Two-thirds of all UK households will be trapped in fuel poverty by January with planned government support leaving even middle-income households struggling to pay their bills, according to new research.
It shows 18 million families, the equivalent of 45 million people, will be left trying to make ends meet after further predicted rises in the energy price cap in October and January.
An estimated 86.4% of pensioner couples are expected to fall into fuel poverty, traditionally defined as when energy costs exceed 10% of a household’s net income, and 90.4% of lone parents with two or more children.
The new study by the University of York also shows huge regional variation in the cost of living crisis with 57.9% of households in the south-east predicted to be struggling with energy bills by January, compared to 70.9% in the West Midlands and 76.3% in Northern Ireland.
The figures come after inflation soared to a 40-year high of 10.1% – heaping more pain on households as the costs of food, energy and fuel continue to rise.
The Bank of England faced criticism for being too slow to respond to the deepening crisis, with Asda chairman Stuart Rose accusing it of being “very, very slow in recognizing this train coming down the tunnel”.
The Tory peer also criticized the government, which will fund a £400 universal energy grant in October as well as further support targeted at the poorest families, for a “horrifying” lack of action over inflation. “It’s going to be painful for everybody,” he told BBC radio.
The warning that 65.8% of all UK households will be in fuel poverty by January follows revised forecasts from the consultancy Cornwall Insight last week that annual energy bills could top £4,200 from January. Just the week before they had predicted the energy price cap was on track to rise to £3,615.
Consumer champion Martin Lewis described the latest forecast as “tragic news” and urged the “zombie government” to come up with an immediate action plan to help households.
Labor announced plans earlier this week for the energy price cap to be frozen at the current level, meaning that the expected rises in October and January would not go ahead, funded by a beefed-up £8bn windfall tax on energy company profits.
The party had faced some criticism for not focusing exclusively on the poorest households but Labor insiders suggested that the new University of York analysis showed that so-called “squeezed middle” families would also be struggling to make ends meet.
Shadow climate change and net zero Secretary, Ed Miliband told the Guardian: “These shocking figures show the full scale of the national emergency that could unfold unless the Conservative government acts to freeze energy bills.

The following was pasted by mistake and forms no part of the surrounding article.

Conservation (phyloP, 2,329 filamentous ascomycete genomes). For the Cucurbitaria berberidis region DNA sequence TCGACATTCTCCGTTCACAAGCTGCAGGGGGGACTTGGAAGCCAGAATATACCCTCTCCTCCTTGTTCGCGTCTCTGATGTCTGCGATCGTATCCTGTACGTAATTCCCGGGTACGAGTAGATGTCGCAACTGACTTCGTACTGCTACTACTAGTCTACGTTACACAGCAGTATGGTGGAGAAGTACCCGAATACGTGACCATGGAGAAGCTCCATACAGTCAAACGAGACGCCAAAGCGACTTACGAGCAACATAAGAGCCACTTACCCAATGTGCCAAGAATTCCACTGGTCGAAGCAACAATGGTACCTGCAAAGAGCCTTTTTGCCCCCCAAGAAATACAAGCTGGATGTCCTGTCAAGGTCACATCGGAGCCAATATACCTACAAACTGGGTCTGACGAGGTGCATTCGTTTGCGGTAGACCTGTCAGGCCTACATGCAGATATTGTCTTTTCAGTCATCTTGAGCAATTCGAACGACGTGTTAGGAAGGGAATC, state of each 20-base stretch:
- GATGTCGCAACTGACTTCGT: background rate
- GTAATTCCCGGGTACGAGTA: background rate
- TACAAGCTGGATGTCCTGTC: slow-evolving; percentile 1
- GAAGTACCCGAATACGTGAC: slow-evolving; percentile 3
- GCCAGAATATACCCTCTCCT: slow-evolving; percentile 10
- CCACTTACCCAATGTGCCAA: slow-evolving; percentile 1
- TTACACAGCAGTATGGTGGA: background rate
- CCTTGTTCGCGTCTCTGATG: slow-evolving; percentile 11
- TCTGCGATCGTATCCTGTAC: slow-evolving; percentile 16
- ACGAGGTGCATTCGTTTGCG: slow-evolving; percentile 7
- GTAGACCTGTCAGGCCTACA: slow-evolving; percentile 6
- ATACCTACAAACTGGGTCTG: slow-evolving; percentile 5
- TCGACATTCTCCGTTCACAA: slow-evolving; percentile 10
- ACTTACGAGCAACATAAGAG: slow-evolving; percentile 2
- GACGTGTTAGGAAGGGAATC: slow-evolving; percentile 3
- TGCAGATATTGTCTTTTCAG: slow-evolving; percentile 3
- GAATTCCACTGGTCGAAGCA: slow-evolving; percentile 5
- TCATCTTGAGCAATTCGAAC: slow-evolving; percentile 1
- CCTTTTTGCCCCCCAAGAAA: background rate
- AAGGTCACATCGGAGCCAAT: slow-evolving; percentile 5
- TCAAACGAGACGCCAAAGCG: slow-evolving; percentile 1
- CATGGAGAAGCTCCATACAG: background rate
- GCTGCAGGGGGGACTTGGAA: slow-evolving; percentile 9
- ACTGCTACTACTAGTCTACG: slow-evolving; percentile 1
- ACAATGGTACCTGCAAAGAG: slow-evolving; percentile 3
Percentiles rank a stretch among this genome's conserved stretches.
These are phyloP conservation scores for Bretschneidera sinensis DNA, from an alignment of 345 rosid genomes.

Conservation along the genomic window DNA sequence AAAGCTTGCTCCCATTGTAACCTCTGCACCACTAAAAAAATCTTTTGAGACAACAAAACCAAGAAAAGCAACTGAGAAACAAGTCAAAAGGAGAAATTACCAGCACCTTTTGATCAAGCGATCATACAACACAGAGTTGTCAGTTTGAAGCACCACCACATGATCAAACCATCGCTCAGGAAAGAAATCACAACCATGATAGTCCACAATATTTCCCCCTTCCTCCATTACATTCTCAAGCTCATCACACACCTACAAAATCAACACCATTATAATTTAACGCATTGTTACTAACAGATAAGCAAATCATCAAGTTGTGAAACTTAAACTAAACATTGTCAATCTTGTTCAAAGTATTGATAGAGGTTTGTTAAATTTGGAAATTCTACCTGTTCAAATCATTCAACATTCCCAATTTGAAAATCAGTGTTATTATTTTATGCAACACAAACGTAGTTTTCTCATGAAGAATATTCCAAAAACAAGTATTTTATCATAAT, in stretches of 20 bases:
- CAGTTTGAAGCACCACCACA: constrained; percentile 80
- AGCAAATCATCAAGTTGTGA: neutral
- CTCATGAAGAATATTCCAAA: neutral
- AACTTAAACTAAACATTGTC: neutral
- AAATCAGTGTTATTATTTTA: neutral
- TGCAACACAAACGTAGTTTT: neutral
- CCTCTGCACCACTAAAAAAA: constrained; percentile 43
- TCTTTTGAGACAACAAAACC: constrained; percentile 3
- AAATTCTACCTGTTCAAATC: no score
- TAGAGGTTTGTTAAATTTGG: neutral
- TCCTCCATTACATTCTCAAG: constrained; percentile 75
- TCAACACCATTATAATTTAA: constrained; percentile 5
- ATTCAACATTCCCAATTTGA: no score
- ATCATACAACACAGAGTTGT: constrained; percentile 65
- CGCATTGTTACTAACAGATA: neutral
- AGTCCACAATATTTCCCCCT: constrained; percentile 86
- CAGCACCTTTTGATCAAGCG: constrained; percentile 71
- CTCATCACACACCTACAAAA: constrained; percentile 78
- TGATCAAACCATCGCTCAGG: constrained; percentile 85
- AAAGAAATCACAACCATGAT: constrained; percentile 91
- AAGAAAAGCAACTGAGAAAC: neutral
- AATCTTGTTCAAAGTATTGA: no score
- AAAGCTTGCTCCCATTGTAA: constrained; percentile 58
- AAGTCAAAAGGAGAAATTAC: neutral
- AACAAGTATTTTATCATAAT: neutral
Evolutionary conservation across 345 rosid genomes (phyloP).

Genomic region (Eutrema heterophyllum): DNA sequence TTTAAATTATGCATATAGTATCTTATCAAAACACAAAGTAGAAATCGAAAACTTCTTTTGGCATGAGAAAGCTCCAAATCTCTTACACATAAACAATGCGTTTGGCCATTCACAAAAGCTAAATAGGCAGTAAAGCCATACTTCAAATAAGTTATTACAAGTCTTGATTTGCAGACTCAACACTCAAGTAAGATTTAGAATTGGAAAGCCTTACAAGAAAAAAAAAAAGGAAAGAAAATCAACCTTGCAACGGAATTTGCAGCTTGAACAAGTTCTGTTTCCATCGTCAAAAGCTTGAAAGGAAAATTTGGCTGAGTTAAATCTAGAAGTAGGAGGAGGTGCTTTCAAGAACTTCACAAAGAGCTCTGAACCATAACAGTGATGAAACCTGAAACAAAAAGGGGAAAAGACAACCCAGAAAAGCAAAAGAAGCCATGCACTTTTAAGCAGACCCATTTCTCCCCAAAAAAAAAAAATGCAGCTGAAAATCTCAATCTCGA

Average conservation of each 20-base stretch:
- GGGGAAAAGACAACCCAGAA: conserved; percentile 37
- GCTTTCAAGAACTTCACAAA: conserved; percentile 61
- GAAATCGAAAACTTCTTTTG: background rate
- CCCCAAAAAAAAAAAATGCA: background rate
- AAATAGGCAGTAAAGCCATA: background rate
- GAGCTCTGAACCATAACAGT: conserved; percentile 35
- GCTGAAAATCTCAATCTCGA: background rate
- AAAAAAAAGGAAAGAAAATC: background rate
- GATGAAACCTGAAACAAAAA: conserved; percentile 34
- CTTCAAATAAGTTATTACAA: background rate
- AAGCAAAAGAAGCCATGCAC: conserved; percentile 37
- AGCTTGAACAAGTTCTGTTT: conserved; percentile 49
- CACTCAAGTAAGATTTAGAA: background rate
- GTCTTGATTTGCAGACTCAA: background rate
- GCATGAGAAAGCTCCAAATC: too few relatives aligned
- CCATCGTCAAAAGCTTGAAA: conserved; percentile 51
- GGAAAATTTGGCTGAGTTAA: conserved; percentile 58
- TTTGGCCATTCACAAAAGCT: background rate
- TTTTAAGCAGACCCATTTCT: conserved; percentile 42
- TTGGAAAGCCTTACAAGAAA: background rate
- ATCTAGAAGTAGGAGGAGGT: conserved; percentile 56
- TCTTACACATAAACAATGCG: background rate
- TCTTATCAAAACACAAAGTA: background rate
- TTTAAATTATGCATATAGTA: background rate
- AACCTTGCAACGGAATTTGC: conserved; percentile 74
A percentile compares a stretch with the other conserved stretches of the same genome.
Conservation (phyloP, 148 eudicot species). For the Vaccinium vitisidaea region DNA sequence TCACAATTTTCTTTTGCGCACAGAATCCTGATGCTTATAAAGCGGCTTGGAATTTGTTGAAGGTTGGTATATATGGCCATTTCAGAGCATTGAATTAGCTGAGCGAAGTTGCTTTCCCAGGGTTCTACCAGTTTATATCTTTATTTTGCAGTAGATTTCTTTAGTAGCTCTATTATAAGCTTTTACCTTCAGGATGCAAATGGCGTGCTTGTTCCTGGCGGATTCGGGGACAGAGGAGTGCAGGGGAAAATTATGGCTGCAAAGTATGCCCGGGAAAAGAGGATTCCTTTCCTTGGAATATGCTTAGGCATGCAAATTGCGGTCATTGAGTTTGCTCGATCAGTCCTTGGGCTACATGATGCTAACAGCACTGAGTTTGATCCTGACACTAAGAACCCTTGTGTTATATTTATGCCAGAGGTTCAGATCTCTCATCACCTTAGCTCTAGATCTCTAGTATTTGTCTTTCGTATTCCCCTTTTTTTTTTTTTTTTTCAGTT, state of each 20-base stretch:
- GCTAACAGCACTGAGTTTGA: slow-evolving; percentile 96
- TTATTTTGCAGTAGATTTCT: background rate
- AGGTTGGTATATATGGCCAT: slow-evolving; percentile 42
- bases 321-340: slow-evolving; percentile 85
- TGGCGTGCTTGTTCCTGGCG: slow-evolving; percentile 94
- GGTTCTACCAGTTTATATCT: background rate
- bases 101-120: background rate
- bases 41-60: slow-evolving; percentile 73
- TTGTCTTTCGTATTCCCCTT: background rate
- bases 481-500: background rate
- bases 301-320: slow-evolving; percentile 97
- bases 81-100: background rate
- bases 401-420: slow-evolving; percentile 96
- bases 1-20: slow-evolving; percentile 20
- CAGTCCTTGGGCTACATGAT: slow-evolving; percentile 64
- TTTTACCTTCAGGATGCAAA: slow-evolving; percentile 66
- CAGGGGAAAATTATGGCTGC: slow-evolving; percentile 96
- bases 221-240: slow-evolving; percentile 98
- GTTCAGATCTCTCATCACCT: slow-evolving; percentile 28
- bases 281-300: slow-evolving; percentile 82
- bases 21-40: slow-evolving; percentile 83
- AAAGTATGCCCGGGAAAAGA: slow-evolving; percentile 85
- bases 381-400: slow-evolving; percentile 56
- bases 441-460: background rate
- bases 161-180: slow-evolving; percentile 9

“This is a crisis that will not just threaten the most vulnerable, but also the middle-income families and pensioners across the country who will be despairing about how they are going to get through this winter. We simply cannot allow the British people to suffer in this way.”
The government has not proposed suspending the energy price cap rise, but it has announced an array of measures intended to help people pay their bills, and Boris Johnson has said he is certain that his successor will offer more help in the autumn, although neither candidate has yet set out a detailed plan.
In an interview with the Financial Times earlier this month, Truss appeared to rule out one-off payments to support those most in need. “I would do things in a Conservative way of lowering the tax burden, not giving out handouts,” she said when asked about energy bills.
But within days the Tory leadership frontrunner was stressing that she was offering people targeted support, with two of her key supporters, Iain Duncan Smith and Thérèse Coffey, the current welfare secretary, said to be encouraging her to use universal credit as a means of getting help with energy bills to those most in need.
Another Truss supporter Simon Clarke, currently chief secretary to the Treasury, even hinted she might stop wealthy people receiving the £400 energy bills payout, which was announced in May by Sunak, the then chancellor, as part of a £15bn energy support package.
However, she has vowed to go ahead with plans to reverse the national insurance rise as her primary way of helping people with the cost of living crisis, even though critics say it would disproportionately benefit the better off and leave struggling middle-income families without any additional support.
At the leadership hustings in Belfast, Sunak stepped up his attacks on Truss’s tax plans, warning millions in the face of “very tough time” this winter without direct support. He said the foreign secretary would be guilty of “moral failure” if she does not focus on the most vulnerable.
He added that steering the country through the winter as energy prices soar was the “most important” short-term issue.
“I think millions of people are at risk of a very tough time and I’ve been very clear that my plan is to support them,” he said.
But Truss instead insisted “taxes are too high and they are potentially choking off growth”, as she promised an emergency budget to tackle the cost of living emergency.